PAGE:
Where is Mt Kemukus and why is it called the sex mountain?

Have you heard about the Gunung Kemukus aka the ‘Sex Mountain’ of Central Java in Indonesia? Most probably not, because it is a tightly-held religious secret that followers are practicing since the 16th century. So, what is so strange about it? People go to the mountains for a honeymoon. You perceptual barrier won’t allow you to think beyond that, not your fault. Here is the surprise element for you. People go to this sex mountain to have sex with random strangers. Yes, you read it right ‘strangers.’

Wait, it isn’t over yet. It is not just about that one lucky blind-date. People go there to have sex not once, not twice, but seven consecutive times every 35 days for the mythical religious fortunes to work in your favor. If you are thinking, this is just some kind of tribal practice, sorry you are wrong here. People come here from far-flung areas of all social and economic strata in hope of change in fortune. According to reports, in the busy nights the footfall on this sex mountain increases to 8,000. So, it is not just a coincidence, but a well-established practice of sex with random strangers.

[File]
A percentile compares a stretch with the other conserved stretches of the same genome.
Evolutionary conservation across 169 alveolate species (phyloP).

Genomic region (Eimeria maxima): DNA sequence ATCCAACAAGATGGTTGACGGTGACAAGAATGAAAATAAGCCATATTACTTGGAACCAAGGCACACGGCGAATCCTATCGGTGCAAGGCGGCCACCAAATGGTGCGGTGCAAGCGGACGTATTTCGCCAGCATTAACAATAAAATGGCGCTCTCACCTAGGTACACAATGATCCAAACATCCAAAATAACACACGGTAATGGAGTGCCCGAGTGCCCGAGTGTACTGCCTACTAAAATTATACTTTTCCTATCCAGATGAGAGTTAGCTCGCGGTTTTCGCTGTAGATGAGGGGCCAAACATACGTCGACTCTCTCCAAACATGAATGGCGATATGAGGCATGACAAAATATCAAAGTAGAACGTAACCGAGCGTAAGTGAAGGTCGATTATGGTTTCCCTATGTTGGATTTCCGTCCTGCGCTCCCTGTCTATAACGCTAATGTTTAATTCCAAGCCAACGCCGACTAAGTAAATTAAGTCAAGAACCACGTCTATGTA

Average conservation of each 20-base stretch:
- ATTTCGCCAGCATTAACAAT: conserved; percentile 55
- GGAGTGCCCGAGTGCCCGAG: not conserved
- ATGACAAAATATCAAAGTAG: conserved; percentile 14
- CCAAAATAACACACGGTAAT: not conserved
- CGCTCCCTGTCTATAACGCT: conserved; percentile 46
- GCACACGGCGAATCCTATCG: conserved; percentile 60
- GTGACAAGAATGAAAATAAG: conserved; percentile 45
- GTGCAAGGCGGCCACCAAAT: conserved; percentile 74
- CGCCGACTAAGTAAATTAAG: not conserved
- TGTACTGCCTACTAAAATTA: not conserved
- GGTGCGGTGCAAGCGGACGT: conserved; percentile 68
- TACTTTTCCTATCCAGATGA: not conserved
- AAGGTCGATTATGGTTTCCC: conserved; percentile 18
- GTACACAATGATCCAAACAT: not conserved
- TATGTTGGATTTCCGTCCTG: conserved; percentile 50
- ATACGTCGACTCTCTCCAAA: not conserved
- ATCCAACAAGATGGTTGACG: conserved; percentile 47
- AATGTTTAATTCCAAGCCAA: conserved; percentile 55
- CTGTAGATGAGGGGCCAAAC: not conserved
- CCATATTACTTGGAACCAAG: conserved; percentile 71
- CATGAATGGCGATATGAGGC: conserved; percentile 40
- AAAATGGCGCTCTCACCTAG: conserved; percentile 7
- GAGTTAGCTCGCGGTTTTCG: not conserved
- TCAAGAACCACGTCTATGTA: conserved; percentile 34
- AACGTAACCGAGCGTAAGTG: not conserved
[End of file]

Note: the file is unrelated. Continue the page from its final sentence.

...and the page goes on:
Here is the extra dose of surprise for you, especially if you know about the religious fabric of Indonesia, which is predominantly as an Islamic republic. In Islamic society sex out of wedlock is considered as taboo, or rather irreligious. So, how come this practice of sex on the mountain top is surviving since the 16th century? If you go the stats of unknown participants, which include married men, government servants, housewives, and prostitutes, among several others, it is more intriguing. Is it just luck, fortune or something else?